If you used to take Zantac, and are now experiencing any adverse health effects, talk to your doctor.
Zantac was recently recalled by the U.S. Food and Drug Administration (FDA) due to the acid reflux medication being contaminated with a cancerous toxin called NDMA.
Until very recently, tens of millions of Americans would take Zantac every year to treat indigestion, heartburn, stomach ulcers, and conditions such as gastroesophageal reflux disease, or GERD.
Over the past four decades or so, Zantac and another class of drugs called PPIs became the defacto treatments prescribed for these issues, which affect about 20% of the population, according to the Cleveland Clinic Journal of Medicine.
NDMA Contamination of Zantac
If you used to take Zantac to treat any of the disorders mentioned above, you might be at risk of NDMA contamination. NDMA is a compound that can be found in a variety of foods and different environments.
It can be found in everything from cheese and vegetables to cured meats, beer, and water from waste treatment plants. It can also enter the environment from various industrial processes such as pesticide and rubber manufacturing, and it was once used in various fuels and lubricants.
According to the FDA, it is only safe to ingest up to 96 nanograms of NDMA daily, and any amount higher than this can be dangerous. However, if the drug is stored at a higher temperature for a long period of time, the FDA says the NDMA level in the product will rise above the acceptable amount.
If you used Zantac at any time in the past or used it regularly to treat your digestion issues, talk to your doctor about your Zantac use and discuss possible alternatives that you can take until a decision is arrived at regarding Zantac.
The FDA Recall and NDMA in Other Medications
The FDA recalled Zantac from stores nationwide in September of last year. However, only certain lots were included in the recall, all of which came from a single manufacturer. The recall was based on reports that Zantac contained–or could lead to–unsafe levels of NDMA in the body.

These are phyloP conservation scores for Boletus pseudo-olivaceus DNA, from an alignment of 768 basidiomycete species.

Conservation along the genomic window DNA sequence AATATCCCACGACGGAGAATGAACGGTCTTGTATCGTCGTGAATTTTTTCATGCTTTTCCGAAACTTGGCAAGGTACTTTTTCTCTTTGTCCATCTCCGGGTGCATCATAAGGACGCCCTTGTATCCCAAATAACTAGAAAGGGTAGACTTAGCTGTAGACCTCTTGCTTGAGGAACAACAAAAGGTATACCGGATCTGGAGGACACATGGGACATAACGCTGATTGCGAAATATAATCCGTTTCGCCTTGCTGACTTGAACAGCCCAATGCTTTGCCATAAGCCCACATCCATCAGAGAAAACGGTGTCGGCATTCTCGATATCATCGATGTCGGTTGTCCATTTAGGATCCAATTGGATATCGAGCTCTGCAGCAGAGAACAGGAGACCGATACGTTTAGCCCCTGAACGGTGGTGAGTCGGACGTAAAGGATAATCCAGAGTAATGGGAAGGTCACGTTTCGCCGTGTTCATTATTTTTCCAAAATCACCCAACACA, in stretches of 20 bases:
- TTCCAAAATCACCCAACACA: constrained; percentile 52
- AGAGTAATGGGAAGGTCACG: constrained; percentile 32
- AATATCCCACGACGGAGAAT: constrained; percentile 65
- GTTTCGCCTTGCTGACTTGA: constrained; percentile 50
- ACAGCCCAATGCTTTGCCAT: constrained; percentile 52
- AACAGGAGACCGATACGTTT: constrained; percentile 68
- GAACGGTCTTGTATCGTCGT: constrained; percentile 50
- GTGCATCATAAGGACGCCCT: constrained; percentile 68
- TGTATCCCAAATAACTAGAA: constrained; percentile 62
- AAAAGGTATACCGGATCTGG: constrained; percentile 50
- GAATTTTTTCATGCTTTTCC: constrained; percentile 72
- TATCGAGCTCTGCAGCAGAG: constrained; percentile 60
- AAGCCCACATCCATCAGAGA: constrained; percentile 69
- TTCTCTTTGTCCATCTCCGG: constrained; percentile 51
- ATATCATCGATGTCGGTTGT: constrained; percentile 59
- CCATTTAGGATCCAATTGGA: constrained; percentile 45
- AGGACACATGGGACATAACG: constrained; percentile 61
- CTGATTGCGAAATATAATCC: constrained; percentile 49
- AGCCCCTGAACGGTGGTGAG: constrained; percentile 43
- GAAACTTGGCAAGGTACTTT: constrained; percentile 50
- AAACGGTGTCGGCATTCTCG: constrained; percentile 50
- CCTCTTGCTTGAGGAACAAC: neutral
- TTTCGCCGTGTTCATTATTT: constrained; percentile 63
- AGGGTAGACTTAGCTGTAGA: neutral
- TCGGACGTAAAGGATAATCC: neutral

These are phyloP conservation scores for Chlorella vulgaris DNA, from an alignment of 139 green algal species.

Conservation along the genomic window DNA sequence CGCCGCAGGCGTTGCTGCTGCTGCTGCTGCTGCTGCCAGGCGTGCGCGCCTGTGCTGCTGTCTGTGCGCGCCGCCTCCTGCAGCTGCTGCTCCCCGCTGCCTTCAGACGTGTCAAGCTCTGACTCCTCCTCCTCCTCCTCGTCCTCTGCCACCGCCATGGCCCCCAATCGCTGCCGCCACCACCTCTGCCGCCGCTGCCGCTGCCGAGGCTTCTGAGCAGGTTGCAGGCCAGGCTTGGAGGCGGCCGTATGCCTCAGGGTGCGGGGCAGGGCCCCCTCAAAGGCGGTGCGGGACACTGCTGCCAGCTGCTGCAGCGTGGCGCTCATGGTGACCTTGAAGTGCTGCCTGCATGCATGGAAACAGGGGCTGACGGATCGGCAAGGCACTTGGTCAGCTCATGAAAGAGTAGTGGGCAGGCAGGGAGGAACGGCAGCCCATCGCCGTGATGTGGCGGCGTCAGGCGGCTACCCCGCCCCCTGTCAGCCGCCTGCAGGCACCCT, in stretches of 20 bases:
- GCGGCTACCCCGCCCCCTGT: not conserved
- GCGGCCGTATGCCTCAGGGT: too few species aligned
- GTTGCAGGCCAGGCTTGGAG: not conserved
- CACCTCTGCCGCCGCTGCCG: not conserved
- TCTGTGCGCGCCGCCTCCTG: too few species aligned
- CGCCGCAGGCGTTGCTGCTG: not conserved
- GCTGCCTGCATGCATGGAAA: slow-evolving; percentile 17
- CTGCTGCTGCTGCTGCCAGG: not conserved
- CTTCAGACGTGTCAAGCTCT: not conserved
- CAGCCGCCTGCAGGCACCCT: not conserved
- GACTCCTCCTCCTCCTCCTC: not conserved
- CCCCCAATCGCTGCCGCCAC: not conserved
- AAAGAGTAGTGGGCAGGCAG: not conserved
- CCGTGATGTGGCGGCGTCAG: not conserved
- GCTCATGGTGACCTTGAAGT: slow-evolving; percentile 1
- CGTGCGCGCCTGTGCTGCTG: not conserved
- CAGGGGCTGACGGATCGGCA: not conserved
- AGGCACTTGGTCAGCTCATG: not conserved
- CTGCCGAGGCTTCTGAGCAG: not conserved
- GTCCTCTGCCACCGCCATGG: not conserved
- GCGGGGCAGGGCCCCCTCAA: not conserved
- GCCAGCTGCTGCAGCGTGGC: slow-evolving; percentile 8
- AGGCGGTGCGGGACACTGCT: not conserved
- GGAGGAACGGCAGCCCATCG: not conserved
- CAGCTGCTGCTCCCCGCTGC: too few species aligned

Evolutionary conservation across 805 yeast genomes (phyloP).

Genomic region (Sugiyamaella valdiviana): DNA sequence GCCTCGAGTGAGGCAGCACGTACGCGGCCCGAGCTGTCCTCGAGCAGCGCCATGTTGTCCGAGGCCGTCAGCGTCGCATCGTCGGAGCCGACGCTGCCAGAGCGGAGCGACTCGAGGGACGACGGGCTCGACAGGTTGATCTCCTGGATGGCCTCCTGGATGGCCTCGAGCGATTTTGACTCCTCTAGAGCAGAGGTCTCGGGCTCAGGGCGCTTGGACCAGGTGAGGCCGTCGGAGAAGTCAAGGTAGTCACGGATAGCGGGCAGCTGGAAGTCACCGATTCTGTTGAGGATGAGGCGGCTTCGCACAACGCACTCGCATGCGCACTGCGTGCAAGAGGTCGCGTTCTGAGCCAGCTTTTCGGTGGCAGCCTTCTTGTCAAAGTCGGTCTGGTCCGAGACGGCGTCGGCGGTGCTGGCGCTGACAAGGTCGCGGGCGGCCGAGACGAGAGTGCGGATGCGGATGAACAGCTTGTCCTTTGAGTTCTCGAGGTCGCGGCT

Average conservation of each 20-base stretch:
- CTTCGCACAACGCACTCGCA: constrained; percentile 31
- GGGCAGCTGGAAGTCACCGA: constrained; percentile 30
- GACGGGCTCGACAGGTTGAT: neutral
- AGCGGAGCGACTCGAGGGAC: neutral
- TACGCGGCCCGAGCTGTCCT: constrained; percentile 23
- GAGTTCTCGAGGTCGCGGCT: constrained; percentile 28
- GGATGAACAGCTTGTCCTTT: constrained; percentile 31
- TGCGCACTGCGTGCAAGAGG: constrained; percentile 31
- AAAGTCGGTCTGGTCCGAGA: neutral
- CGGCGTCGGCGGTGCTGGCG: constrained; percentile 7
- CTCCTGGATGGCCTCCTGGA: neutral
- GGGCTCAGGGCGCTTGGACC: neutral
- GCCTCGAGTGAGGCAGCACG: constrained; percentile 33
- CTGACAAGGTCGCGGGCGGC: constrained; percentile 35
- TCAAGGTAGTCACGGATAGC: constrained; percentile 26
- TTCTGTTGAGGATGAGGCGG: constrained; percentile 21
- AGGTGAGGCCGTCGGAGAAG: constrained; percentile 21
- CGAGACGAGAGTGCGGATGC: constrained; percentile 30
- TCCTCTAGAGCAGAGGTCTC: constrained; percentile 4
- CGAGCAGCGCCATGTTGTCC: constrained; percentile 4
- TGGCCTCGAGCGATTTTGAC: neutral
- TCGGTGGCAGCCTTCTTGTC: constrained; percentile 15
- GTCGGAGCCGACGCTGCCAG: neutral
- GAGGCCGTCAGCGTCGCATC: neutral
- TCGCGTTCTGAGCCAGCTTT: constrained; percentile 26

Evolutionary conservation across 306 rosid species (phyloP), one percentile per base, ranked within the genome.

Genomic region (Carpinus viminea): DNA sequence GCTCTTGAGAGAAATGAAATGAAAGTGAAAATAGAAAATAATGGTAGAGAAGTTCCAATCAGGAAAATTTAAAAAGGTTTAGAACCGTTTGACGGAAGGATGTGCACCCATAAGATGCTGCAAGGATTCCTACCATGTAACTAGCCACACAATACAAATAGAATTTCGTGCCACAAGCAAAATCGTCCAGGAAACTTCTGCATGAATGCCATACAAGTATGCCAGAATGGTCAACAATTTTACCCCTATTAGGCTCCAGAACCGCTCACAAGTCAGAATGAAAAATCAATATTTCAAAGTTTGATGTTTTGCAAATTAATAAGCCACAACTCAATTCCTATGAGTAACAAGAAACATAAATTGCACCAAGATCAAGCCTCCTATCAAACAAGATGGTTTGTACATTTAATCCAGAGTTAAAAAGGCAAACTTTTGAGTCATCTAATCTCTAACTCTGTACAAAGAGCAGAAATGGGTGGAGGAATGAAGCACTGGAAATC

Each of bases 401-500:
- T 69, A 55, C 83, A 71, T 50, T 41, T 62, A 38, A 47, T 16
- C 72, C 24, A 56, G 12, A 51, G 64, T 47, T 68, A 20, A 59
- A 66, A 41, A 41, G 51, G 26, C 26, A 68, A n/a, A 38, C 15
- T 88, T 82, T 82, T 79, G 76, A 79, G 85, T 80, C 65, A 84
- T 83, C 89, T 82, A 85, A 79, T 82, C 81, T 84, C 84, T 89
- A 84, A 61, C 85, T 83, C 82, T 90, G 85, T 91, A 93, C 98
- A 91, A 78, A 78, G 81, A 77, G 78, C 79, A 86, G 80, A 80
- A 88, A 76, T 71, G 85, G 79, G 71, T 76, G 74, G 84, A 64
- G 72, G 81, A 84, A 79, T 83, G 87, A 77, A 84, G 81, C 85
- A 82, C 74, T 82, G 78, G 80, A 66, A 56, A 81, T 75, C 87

Regardless, the FDA says all consumers should cease using ranitidine products now speak to their doctor about alternatives for controlling GERD or stomach ulcers.
Anyone who took Zantac for a long period of time prior to the recall could be at a heightened risk of NDMA poisoning and any of the cancers that it has been linked to. If you experience abdominal pain, weight loss, changes in bowel habits, or bloody urine, speak to your doctor immediately.
Furthermore, anyone who took certain classes of blood pressure medications may also be at NDMA risk from those drugs. Similar recalls for various blood pressure drugs were issued by the FDA in the past.
What to Do Next
If you used to take Zantac, here is what you should do next.
- Speak with your doctor about alternative medications for controlling GERD, acid reflux, or stomach ulcers.
- Test yourself for NDMA poisoning and liver damage.
- Check whether any dosages you took were from one of the lots flagged by the FDA.
- Try to manage your indigestion and stomach ailments without using medications by losing weight, avoiding caffeine and alcohol, elevating your head when you sleep, and not lying down too soon after eating.
We Are Here to Help
If you took Zantac in the past, whether for a long time or for short-term digestion issues, speak with your doctor about the likelihood that you took dosages that could be dangerous. You should also speak with your doctor if you suffer unexplained weight loss, rashes, nausea, and vomiting, as these symptoms may indicate a more serious issue that has not yet been addressed.
There is no reason you should be forced to pay for injuries that you unknowingly suffered from a drug you thought was safe. Pintas & Mullins Law Firm can help you recover the compensation you need and file a product liability claim against any at-fault parties responsible for injuring you. Some recoverable compensation could include:
- Medical bills
- Transportation costs
- Pain and suffering
- Mental anguish
- Lost wages
- Lost earning capacity
This is not a full list of the awards you could be entitled to, and a member of our team can give you an estimate. Call us today at (800) 635-1144 to reach a member of our team for a free case evaluation.